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Low Sexual Desire

What Is Low Sexual Desire?

People normally differ in their degree of sexual appetite. There is no single standard of sexual desire, and desire differs not only from person to person but also for the same person over the course of a relationship.

One of the most common sexual complaints among couples is a disparity in sexual desire. Sexual desire can be low for a variety of reasons, many of them psychological and interpersonal. But that doesn't necessarily make it a disorder. It becomes a diagnosable condition only when it diminishes the quality of one's life and creates distress, or when a disparity arises in the sex drives of partners, evolving into a matter of unresolved contention in the relationship. Loss of sexual desire can both result from relationship problems and cause them.

Moreover, what constitutes "low" (or hypoactive) sexual desire is relative. Partners who use the degree of sexual desire experienced early in a relationship as a standard of comparison may label as a problem the drop in sexual desire and activity that often accompanies long-term partnerships. Further, a person who experiences low sexual desire that is problematic relative to one partner may not experience any disparity in desire with a different partner. What is designated as one partner's low libido may more accurately reflect a hyperactive sex drive in the other partner.

Sexual desire and responsiveness normally differ between men and women, and assumptions about sexual equivalency may falsely suggest the existence of hypoactive desire disorder. Men are more readily physiologically aroused than women, and for them, desire is tied tightly to this arousal. Among women, sexual desire is typically more psychological and situational, influenced by how they feel about their bodies as well as the quality of relationship with their partner. Moreover, women often do not experience desire until after they are genitally aroused, and arousal may require an extended period of foreplay.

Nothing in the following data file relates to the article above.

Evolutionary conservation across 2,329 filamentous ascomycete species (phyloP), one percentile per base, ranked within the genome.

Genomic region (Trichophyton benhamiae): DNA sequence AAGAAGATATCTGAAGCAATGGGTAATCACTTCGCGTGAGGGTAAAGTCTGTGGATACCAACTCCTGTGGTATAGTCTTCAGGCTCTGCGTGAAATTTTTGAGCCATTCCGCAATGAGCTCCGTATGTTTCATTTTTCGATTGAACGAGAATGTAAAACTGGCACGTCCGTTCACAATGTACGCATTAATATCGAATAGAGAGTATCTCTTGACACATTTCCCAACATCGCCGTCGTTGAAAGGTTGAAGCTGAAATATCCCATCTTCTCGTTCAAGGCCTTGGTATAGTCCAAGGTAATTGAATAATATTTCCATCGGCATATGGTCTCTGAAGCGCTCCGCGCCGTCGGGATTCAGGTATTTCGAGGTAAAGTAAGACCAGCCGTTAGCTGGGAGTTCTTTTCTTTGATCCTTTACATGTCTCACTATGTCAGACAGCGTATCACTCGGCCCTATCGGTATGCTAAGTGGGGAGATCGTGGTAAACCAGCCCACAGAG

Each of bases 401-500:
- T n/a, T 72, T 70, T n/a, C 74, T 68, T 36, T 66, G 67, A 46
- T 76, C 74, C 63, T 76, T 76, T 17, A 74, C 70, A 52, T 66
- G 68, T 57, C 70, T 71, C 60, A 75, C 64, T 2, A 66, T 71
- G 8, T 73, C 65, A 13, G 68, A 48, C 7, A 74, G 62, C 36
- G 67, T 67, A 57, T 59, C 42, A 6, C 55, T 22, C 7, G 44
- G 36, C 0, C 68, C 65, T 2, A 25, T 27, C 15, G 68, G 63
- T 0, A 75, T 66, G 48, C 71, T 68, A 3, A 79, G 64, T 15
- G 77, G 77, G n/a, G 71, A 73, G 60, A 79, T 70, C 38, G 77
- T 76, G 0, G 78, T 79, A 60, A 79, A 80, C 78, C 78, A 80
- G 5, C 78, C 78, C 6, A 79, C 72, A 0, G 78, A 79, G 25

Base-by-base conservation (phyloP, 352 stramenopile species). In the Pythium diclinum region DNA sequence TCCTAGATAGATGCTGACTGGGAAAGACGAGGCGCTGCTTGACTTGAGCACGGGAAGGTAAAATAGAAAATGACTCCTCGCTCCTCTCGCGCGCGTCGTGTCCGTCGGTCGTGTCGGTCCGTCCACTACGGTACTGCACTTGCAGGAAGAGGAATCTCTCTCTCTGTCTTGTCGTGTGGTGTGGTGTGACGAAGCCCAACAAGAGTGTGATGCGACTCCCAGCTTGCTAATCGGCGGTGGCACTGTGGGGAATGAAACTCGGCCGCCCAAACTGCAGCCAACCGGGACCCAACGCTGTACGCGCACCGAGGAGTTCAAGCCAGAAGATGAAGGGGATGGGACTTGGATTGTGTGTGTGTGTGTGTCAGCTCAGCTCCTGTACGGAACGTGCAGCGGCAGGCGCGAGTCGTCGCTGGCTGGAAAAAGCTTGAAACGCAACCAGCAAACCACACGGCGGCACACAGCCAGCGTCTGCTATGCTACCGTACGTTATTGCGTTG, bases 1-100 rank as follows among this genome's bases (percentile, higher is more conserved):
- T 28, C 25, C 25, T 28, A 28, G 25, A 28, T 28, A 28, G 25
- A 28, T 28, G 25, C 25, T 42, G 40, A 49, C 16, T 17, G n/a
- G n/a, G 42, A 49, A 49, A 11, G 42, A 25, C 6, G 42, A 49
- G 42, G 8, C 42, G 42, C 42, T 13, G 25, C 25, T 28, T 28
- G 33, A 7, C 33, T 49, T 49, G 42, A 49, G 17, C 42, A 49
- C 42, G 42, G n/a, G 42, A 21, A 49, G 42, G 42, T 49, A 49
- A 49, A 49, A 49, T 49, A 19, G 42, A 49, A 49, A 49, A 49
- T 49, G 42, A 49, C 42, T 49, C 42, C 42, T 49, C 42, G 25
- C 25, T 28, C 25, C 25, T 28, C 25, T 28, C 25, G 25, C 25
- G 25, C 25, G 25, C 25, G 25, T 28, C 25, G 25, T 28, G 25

What Counts as Low Sexual Desire?

How much sex—and desire for sex—is “healthy” depends on the individual. Levels of sexual desire can change for various reasons, and decreased desire doesn’t necessarily cause distress, but it can. How to classify the problems related to low sexual desire and whether particular psychological or medical treatment approaches are effective in alleviating those problems are subjects of continued debate among clinicians and scientists. Much of the conversation centers on how the workings of desire and arousal tend to differ between men and women.

Symptoms of Low Sexual Desire

Loss of sexual desire usually manifests as a lack of response to a partner's overtures for sexual activity. Symptoms of low sexual desire might also include:

  • Sexual arousal disorder
  • Erectile dysfunction
  • Anxiety inhibiting sexual performance
  • Low level of sexual interest
  • Recurring lack of desire
  • Absence of sexual fantasies

Causes of Low Sexual Desire

Physical causes of low libidos, such as changes in endocrine hormones, must be ruled out. Most often, the causes of low sexual desire will not be revealed by medical or laboratory tests. The single biggest psychological cause of hypoactive sexual desire may be depression. Fatigue is up there, too, and a highly stressful lifestyle can have an impact on sex drive. People who have body image problems may also experience a lack of sexual desire.

Relationship experts report that resentment is a major cause of libido loss, and it strikes men as well as women. Anger at a partner—for being overly critical, for being too dominant or too passive, for ignoring one's needs, for any reason at all—can dampen sexual desire.